I seem to have a pattern with GTD. I keep everything in RTM and generally do a good job at entering tasks in that system as they come to my mind. If I do some reading on GTD, I feel motivated and am able to move through my next actions with minimal distress about whether the task is unpleasant or not. Over time, I start to want to avoid the reality of what is on my lists (i.e., avoiding things I don't "feel" like doing) and GTD starts to fall to the wayside. I'll then get burned by disorganization which will re-motivate me to get back to GTD, do some reading, and the cycle repeats.
I am amazed at how effective I can be if my mindset is in a "mechanical" mode of working through my next actions, but I just find it hard to maintain that coldly effective perspective. Wondering if others could share tips on how you stick with GTD, even when your motivation wanes and the NAs get to be too much to face. How do you minimize avoidance?
I recently read about the "hedonic treadmill" which essentially says that people revert back to a basic level of happiness despite whatever is happening in their lives. This is something which I kind of intuitively realised since I was a kid (I used to call it the "zero law"- in the end the positives and negatives tend to balance out).
I wonder if this could kind of explain motivation issues. You get an idea for a project, something which looks great and exciting and are highly motivated to start activity on it. Then, because of this hedonic treadmill thing, you get used to the idea of the project and thinking about it doesn't give you as much pleasure. This leads to less motivation for the completion of the project. Add to this the many inevitable setbacks which will be experienced (please don't forget though the serendipitous discoveries and new ideas on the way too- things you wouldn't have realised unless you actually did work on the project).
The solution I propose is that we just accept this "hedonic treadmill". Accept the fact that the stuff on our NA lists will sometimes repel us, bore us and make us downright unhappy! But remember that (assuming you're doing your weekly reviews right) all items on that list are the best things you can possibly be doing with your time. Forget about rewarding yourself for completing an unpleasant task. The hedonic treadmill works the opposite way too. The more unpleasant the unpleasant tasks are, the more pleasant the pleasant ones are! And you don't need to motivate yourself to do the pleasant ones!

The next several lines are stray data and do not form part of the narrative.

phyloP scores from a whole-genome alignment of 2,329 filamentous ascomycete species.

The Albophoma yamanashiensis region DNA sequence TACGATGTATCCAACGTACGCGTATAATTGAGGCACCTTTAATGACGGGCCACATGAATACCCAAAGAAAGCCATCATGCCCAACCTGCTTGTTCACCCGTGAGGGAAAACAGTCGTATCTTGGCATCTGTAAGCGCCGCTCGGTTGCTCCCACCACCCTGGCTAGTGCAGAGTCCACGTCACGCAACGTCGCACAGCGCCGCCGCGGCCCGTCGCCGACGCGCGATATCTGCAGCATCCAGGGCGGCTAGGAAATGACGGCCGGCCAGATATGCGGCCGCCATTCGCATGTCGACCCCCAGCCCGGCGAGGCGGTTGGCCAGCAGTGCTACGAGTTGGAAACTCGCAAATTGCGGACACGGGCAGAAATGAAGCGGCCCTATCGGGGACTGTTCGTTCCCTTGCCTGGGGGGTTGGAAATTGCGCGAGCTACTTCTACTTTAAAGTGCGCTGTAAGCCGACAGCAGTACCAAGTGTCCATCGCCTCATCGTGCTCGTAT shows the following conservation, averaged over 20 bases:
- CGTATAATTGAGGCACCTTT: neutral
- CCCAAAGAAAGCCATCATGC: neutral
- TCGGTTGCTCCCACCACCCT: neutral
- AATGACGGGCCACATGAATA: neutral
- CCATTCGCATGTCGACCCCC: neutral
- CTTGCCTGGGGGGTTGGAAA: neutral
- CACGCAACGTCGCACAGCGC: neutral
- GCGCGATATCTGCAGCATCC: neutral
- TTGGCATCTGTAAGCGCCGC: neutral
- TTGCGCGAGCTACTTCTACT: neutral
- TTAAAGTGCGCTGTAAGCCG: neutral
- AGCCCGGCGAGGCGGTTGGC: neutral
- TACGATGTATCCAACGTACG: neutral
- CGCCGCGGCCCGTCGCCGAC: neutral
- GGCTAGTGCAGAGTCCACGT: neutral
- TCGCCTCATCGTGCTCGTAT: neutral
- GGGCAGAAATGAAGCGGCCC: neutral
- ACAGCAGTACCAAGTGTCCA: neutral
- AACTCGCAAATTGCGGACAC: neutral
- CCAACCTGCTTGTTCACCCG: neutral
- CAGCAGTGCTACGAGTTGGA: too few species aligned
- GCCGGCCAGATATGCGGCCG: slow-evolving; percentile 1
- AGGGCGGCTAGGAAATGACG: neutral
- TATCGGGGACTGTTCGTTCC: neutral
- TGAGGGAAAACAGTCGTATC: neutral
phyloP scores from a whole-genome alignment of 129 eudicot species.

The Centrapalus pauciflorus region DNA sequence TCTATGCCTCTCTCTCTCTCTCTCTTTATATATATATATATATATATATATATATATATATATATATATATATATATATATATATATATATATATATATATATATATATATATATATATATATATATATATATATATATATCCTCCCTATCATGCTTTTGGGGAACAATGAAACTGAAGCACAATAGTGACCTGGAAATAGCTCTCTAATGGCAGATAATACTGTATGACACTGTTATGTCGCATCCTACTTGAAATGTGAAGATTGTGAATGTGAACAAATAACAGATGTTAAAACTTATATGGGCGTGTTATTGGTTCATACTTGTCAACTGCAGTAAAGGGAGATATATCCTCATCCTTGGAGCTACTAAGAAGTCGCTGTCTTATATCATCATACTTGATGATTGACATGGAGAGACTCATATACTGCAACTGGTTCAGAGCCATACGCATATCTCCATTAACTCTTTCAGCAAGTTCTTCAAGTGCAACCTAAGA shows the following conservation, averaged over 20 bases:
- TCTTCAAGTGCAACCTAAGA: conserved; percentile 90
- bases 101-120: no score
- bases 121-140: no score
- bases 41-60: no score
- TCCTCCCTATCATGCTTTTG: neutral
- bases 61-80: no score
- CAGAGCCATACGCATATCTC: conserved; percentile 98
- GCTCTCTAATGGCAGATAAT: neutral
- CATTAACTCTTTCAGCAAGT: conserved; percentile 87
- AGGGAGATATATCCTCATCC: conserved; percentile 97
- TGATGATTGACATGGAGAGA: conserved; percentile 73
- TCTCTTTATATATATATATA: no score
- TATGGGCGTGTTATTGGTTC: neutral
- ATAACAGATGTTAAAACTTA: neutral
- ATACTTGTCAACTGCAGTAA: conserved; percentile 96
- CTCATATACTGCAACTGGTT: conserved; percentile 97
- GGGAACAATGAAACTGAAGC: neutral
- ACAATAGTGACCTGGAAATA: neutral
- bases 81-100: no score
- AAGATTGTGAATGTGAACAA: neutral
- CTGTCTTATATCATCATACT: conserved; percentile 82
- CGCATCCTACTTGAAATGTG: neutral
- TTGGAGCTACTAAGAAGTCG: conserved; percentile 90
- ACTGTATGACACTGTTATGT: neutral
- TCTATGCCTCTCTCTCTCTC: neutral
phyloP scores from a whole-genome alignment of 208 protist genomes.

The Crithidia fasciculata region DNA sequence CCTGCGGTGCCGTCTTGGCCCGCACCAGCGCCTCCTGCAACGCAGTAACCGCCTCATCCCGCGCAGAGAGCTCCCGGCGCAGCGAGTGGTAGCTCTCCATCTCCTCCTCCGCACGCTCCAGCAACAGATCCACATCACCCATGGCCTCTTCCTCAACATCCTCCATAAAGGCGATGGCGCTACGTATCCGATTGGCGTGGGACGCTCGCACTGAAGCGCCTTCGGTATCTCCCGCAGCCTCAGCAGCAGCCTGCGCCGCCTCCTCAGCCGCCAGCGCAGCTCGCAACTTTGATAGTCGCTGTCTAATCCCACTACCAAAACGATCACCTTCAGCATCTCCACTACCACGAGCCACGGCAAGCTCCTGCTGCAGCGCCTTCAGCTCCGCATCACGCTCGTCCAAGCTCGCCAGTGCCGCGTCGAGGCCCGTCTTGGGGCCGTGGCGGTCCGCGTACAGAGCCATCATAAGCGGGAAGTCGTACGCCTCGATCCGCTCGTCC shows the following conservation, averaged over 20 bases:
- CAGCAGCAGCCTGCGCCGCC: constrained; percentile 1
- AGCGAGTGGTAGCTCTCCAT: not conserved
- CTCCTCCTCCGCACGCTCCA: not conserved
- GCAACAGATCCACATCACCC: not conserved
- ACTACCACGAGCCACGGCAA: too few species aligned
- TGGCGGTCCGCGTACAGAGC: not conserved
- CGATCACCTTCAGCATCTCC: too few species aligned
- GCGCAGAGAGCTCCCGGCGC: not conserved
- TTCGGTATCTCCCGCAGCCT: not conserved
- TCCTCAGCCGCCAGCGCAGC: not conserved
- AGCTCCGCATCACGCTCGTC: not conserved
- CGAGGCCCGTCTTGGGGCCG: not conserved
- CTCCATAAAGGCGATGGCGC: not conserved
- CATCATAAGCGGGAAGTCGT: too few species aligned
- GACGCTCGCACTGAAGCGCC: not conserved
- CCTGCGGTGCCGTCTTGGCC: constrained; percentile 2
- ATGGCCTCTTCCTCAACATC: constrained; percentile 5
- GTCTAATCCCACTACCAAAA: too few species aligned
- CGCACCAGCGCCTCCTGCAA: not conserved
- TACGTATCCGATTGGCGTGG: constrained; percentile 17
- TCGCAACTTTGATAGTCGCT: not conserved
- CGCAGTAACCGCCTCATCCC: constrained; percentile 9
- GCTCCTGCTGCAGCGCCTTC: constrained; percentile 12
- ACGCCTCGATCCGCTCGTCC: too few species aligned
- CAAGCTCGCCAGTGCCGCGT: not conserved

Mark Forster, http://markforster.squarespace.com/ describes a method of selecting tasks in threes, the third task being the most repulsive one, and the first two being less repulsive, giving you some time to get adjusted to the thought of doing the repulsive one.
I never got around to trying it myself, though. Perhaps worth a try.
Originally Posted by Folke
There is a book called "eat the frog" which says you should take your most repulsive thing to first thing you do. This is because after it everything else seems easy and nice. (please forgive me if I remember incorrectly)
I have to make a confession. I'm somewhat familiar with Forsters ideas, and I actually got familiar with autofocus before I started learning GTD. Confession part: I haven't found any Forsters idea to work for me and my life. This doesn't mean I think they are generally worthless ideas. Didn't work for me but might work for you.
GTD helps me to tackle big or repulsive projects because I stage my projects. Example:
main project: Software X is published and widely used
sub project: software is ready to launch
subsub project: prototype is ready to be presented for potential financiers
subsubsub project: I have a full feature list of software.
next action: brainstorm potential features.
One of the best things GTD has teached me is to name my projects to goals. Somehow that has made many projects less intimidating / repulsive because now I'm not reminded about project but desired outcome.
The problem I have with those kind of techniques is that it feels like I am trying to fool myself into doing something I don't want to do. Therefore I subconsciously develop other techniques to "rebel" against it. For example with "Eat that frog" I might chose something which I pretend to myself is the worst thing to do but actually it isn't. Similarly if I try and set targets e.g. complete such and such in a certain timescale, then I will sneakily move the targets to make them easier. And I don't believe I am alone with this; this is a failing of the human race. It's the reason we're blindly destroying our planet and printing money. People are looking for the easy way and not eating frogs!
Originally Posted by kkuja
That's interesting, I had a little try of this when doing my WR and could not link some of my projects to goals (even though they were obviously contributing to some kind of goal level). This might indicate goals that I have not discovered yet or projects that are not leading anywhere and should be scrapped.
Originally Posted by kkuja